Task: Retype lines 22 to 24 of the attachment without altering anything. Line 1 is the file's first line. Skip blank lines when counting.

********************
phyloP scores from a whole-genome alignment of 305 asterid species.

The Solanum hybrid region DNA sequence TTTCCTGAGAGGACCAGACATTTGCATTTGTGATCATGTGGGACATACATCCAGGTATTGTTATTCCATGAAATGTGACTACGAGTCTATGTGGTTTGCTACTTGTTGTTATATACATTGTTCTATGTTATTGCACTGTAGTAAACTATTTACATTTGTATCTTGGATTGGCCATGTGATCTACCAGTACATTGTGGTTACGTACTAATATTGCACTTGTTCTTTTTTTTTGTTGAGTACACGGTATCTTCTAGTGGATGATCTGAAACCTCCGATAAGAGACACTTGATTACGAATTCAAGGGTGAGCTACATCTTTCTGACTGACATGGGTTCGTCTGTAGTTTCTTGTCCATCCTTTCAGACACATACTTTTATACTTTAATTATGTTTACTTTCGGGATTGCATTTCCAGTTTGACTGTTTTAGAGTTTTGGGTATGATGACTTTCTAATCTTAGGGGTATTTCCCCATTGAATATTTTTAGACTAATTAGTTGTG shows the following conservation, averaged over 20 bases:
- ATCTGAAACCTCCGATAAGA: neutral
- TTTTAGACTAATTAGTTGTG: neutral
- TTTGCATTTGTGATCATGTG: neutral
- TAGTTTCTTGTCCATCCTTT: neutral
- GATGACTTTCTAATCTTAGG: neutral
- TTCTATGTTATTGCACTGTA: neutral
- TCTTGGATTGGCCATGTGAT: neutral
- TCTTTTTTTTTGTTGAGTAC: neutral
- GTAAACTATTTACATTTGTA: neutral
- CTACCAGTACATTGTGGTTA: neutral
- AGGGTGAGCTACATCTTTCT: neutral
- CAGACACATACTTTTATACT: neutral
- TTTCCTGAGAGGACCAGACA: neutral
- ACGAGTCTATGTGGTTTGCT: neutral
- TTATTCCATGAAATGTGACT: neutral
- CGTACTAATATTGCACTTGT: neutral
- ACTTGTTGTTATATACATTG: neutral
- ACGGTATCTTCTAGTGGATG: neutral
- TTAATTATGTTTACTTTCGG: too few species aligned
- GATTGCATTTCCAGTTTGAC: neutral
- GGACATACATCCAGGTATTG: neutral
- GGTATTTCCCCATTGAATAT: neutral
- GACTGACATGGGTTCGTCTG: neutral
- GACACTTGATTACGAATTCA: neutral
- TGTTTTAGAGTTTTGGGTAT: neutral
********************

- GATTGCATTTCCAGTTTGAC: neutral
- GGACATACATCCAGGTATTG: neutral
- GGTATTTCCCCATTGAATAT: neutral